Rick wrote, "Your blog the other day about the miniature golf course on West Erie Avenue adjacent to Lake View Park was interesting. I never knew that the popularity of miniature golf courses dates to the 1920s; I thought it all started with the Putt - Putt chain in the 1950s and 1960s. 
"Oh well, we Baby Boomers always thought that everything started with us! 
"Just for kicks, I did a little research and found that at the same time the Rainbow Golf Gardens were operating in Lorain, that there were also two miniature golf courses in Elyria and one in Amherst."
Rick’s email ended up being pretty timely.
"I also ran across several interesting ads for Spring Valley, which was being developed at about the same time,” Rick noted. "Since the once iconic course was sold a few years ago and is now being redesigned as the Valley of the Eagles Golf Resort, with a Nicklaus design. 
(You can read the Chronicle’s coverage of the opening of the new Valley of the Eagles Golf Resort here.)
But let’s get back to Spring Valley.
"I remember when it was THE course to play in the area,” reminisced Rick. "According to articles in the Chronicle - Telegram, the land for the course was purchased in 1925 and the first 9 holes opened in 1926 as a public course. 
"Within a year or two the course was expanded to 18 holes and became a private club. 
"The attached ads from June 1927 and April 1928 really push the "exclusivity" of the club and the associated home lots that were for sale. It would seem that golf was one of many "crazes" of the Roaring 20s.”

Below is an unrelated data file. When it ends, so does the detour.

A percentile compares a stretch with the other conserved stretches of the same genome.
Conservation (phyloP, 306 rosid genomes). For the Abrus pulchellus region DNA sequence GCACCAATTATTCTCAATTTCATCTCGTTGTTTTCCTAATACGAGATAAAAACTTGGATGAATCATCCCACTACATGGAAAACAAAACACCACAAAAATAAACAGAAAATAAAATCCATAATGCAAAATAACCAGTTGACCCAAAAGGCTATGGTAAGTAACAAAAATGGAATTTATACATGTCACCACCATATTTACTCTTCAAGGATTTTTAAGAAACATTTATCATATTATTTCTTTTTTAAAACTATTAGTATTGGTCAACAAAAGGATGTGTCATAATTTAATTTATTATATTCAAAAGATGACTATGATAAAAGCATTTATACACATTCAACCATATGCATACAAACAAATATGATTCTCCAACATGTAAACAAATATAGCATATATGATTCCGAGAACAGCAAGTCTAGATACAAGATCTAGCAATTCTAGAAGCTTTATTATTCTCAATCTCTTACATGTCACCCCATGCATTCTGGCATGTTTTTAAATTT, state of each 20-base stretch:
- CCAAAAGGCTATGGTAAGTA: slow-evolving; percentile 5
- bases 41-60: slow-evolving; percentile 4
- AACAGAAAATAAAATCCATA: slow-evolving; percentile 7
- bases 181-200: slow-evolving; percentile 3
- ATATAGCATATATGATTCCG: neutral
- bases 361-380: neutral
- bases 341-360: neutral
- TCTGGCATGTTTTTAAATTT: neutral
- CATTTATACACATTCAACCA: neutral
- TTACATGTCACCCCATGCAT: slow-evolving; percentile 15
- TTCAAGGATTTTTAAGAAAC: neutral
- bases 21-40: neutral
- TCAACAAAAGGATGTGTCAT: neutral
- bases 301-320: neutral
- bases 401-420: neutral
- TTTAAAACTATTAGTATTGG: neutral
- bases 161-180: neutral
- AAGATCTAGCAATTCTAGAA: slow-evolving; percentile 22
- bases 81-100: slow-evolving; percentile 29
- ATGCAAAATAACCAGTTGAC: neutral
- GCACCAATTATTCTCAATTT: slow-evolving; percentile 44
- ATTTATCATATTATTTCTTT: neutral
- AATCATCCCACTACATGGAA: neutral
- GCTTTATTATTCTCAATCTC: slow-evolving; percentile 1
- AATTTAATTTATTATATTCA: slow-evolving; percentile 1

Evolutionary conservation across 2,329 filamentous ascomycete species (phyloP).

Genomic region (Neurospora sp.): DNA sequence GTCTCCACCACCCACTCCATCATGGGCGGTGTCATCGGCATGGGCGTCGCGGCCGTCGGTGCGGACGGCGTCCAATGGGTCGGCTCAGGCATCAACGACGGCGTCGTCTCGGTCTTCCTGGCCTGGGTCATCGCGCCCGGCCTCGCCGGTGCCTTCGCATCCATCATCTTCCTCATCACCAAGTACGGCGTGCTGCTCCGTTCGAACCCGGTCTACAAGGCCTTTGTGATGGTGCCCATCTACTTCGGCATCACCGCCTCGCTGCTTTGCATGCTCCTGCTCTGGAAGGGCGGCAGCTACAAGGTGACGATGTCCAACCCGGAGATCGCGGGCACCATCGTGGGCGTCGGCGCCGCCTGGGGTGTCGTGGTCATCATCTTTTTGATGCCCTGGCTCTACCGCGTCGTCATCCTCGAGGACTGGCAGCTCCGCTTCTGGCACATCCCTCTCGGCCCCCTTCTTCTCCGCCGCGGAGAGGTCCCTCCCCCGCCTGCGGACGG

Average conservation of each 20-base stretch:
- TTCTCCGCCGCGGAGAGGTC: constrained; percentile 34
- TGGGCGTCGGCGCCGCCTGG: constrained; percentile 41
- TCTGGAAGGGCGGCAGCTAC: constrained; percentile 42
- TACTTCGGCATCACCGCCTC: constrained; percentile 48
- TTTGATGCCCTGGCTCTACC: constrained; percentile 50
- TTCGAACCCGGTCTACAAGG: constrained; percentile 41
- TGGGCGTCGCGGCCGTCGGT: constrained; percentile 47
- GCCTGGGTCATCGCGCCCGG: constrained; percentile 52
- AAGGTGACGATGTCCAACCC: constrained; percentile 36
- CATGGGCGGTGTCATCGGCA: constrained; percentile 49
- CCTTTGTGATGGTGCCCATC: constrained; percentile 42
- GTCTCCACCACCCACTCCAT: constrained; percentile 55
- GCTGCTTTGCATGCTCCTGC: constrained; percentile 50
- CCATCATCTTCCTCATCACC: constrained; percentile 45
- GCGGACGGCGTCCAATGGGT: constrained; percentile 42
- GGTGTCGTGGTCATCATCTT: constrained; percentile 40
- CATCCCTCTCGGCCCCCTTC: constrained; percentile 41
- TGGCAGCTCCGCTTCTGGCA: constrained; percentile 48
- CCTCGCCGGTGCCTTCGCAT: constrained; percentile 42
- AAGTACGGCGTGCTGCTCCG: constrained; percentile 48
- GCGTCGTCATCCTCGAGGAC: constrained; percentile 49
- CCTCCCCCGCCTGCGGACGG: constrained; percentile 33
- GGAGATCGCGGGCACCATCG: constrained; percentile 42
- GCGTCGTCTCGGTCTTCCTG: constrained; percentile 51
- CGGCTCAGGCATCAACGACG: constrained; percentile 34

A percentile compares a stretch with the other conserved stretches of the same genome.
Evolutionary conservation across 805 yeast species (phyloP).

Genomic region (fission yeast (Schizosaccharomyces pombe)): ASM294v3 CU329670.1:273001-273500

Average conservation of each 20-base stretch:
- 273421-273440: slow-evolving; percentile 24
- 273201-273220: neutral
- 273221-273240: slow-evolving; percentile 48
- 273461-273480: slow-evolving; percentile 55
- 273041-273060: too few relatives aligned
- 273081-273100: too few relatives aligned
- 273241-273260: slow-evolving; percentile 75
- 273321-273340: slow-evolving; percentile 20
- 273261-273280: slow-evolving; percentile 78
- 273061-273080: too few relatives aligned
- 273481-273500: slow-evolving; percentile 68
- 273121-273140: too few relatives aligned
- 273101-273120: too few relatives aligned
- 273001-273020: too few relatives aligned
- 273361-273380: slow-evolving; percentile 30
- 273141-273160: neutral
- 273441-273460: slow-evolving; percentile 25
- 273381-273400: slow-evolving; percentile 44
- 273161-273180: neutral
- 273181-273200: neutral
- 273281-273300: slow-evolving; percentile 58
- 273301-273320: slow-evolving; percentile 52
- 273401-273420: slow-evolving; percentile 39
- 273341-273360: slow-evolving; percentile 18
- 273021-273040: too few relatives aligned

I never golfed at Spring Valley, but I did play there – during my "big band” days (which I’ll write about sooner or later) at a formal country club dance. I remember being impressed by the first class service provided by the attentive staff.

Thursday, August 10, 2017

"Wild Man" on the Loose in Kipton – August 1932

During the early 1930s, the Great Depression was underway – and many unfortunate citizens found themselves homeless in those terrible economic times.

That may or may not have been the contributing factor behind the above story of a "wild man" living in the woods near Kipton that appeared on the front page of the Lorain Journal on August 6, 1932.

It's kind of a sad story. The poor guy wasn't really bothering anybody. Plus, he was more of a hermit than a true “wild man” (the kind that you might see in a circus sideshow in the old days) or the medieval version (seen at right).

But the Sheriff and his deputies were after him just the same, and it livened up the front page of the Journal – 85 years ago this month.


UPDATE (August 11, 2017)
So what happened with the Sheriff and his posse? Did they throw a dragnet around the "wild man"? Rick Kurish has the answer.

As Rick noted, "Perhaps you already have this info, but since your blog today left a “wild man” loose in Lorain County, I decided to find the “rest of the story.”

"The story ended two days later, and was detailed in the C-T of August 8, 1932."

Here is the article (below). Note how there ended up being another wild man as well!

"Seems like a poor guy just down on his luck — like many others during the depression," wrote Rick. "I hope his story had a happy ending."